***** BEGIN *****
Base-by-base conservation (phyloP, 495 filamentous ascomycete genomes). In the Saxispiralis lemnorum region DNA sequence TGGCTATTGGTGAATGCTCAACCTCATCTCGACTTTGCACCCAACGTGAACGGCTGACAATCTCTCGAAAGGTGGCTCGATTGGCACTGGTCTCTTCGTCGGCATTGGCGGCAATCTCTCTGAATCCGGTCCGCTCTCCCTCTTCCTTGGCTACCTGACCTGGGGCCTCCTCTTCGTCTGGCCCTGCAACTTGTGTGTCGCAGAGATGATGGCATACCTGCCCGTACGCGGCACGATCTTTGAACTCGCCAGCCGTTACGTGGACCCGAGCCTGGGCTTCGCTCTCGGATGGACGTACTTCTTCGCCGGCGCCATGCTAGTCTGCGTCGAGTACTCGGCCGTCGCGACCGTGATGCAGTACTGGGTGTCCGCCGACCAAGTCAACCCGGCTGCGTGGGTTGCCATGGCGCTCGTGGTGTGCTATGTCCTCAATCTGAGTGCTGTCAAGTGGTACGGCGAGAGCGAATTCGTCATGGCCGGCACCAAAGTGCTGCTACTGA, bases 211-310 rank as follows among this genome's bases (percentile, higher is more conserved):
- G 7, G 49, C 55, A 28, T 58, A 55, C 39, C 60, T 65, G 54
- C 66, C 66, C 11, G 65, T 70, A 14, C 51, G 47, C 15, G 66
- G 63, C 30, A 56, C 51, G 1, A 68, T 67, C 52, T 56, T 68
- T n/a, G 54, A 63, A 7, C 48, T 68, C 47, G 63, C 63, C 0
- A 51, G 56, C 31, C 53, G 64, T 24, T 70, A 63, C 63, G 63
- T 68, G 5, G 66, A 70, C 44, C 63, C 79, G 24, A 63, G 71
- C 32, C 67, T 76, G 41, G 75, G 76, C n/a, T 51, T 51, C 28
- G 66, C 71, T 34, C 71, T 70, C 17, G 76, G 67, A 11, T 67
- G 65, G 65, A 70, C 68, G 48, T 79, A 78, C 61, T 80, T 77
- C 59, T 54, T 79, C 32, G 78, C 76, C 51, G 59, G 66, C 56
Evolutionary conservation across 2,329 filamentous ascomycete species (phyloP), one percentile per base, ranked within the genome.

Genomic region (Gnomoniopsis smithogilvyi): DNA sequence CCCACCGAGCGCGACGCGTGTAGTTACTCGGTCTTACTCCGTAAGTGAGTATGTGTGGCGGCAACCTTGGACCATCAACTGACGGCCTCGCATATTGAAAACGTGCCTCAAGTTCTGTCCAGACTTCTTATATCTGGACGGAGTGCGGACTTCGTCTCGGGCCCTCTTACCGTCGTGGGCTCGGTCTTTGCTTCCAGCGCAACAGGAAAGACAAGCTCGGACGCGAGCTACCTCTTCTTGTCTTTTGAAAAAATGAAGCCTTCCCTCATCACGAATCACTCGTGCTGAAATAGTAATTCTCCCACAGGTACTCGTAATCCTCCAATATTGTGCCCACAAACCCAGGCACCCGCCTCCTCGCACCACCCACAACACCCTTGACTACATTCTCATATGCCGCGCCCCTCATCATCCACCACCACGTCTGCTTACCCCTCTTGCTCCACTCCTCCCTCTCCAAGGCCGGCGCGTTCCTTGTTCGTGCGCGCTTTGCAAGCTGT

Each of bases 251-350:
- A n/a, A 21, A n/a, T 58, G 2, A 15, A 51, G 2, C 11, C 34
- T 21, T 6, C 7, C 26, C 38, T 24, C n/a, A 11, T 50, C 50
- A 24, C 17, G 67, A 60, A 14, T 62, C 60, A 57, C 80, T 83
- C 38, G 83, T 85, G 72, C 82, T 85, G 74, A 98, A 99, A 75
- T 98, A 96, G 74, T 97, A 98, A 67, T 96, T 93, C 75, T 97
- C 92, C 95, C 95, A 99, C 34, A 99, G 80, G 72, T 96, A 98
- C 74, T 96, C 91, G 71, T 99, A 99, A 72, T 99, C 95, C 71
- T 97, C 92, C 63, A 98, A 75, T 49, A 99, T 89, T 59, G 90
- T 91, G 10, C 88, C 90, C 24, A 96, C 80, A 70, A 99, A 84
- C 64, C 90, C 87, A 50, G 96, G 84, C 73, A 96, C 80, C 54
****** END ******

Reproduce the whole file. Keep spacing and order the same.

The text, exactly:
Base-by-base conservation (phyloP, 495 filamentous ascomycete genomes). In the Saxispiralis lemnorum region DNA sequence TGGCTATTGGTGAATGCTCAACCTCATCTCGACTTTGCACCCAACGTGAACGGCTGACAATCTCTCGAAAGGTGGCTCGATTGGCACTGGTCTCTTCGTCGGCATTGGCGGCAATCTCTCTGAATCCGGTCCGCTCTCCCTCTTCCTTGGCTACCTGACCTGGGGCCTCCTCTTCGTCTGGCCCTGCAACTTGTGTGTCGCAGAGATGATGGCATACCTGCCCGTACGCGGCACGATCTTTGAACTCGCCAGCCGTTACGTGGACCCGAGCCTGGGCTTCGCTCTCGGATGGACGTACTTCTTCGCCGGCGCCATGCTAGTCTGCGTCGAGTACTCGGCCGTCGCGACCGTGATGCAGTACTGGGTGTCCGCCGACCAAGTCAACCCGGCTGCGTGGGTTGCCATGGCGCTCGTGGTGTGCTATGTCCTCAATCTGAGTGCTGTCAAGTGGTACGGCGAGAGCGAATTCGTCATGGCCGGCACCAAAGTGCTGCTACTGA, bases 211-310 rank as follows among this genome's bases (percentile, higher is more conserved):
- G 7, G 49, C 55, A 28, T 58, A 55, C 39, C 60, T 65, G 54
- C 66, C 66, C 11, G 65, T 70, A 14, C 51, G 47, C 15, G 66
- G 63, C 30, A 56, C 51, G 1, A 68, T 67, C 52, T 56, T 68
- T n/a, G 54, A 63, A 7, C 48, T 68, C 47, G 63, C 63, C 0
- A 51, G 56, C 31, C 53, G 64, T 24, T 70, A 63, C 63, G 63
- T 68, G 5, G 66, A 70, C 44, C 63, C 79, G 24, A 63, G 71
- C 32, C 67, T 76, G 41, G 75, G 76, C n/a, T 51, T 51, C 28
- G 66, C 71, T 34, C 71, T 70, C 17, G 76, G 67, A 11, T 67
- G 65, G 65, A 70, C 68, G 48, T 79, A 78, C 61, T 80, T 77
- C 59, T 54, T 79, C 32, G 78, C 76, C 51, G 59, G 66, C 56
Evolutionary conservation across 2,329 filamentous ascomycete species (phyloP), one percentile per base, ranked within the genome.

Genomic region (Gnomoniopsis smithogilvyi): DNA sequence CCCACCGAGCGCGACGCGTGTAGTTACTCGGTCTTACTCCGTAAGTGAGTATGTGTGGCGGCAACCTTGGACCATCAACTGACGGCCTCGCATATTGAAAACGTGCCTCAAGTTCTGTCCAGACTTCTTATATCTGGACGGAGTGCGGACTTCGTCTCGGGCCCTCTTACCGTCGTGGGCTCGGTCTTTGCTTCCAGCGCAACAGGAAAGACAAGCTCGGACGCGAGCTACCTCTTCTTGTCTTTTGAAAAAATGAAGCCTTCCCTCATCACGAATCACTCGTGCTGAAATAGTAATTCTCCCACAGGTACTCGTAATCCTCCAATATTGTGCCCACAAACCCAGGCACCCGCCTCCTCGCACCACCCACAACACCCTTGACTACATTCTCATATGCCGCGCCCCTCATCATCCACCACCACGTCTGCTTACCCCTCTTGCTCCACTCCTCCCTCTCCAAGGCCGGCGCGTTCCTTGTTCGTGCGCGCTTTGCAAGCTGT

Each of bases 251-350:
- A n/a, A 21, A n/a, T 58, G 2, A 15, A 51, G 2, C 11, C 34
- T 21, T 6, C 7, C 26, C 38, T 24, C n/a, A 11, T 50, C 50
- A 24, C 17, G 67, A 60, A 14, T 62, C 60, A 57, C 80, T 83
- C 38, G 83, T 85, G 72, C 82, T 85, G 74, A 98, A 99, A 75
- T 98, A 96, G 74, T 97, A 98, A 67, T 96, T 93, C 75, T 97
- C 92, C 95, C 95, A 99, C 34, A 99, G 80, G 72, T 96, A 98
- C 74, T 96, C 91, G 71, T 99, A 99, A 72, T 99, C 95, C 71
- T 97, C 92, C 63, A 98, A 75, T 49, A 99, T 89, T 59, G 90
- T 91, G 10, C 88, C 90, C 24, A 96, C 80, A 70, A 99, A 84
- C 64, C 90, C 87, A 50, G 96, G 84, C 73, A 96, C 80, C 54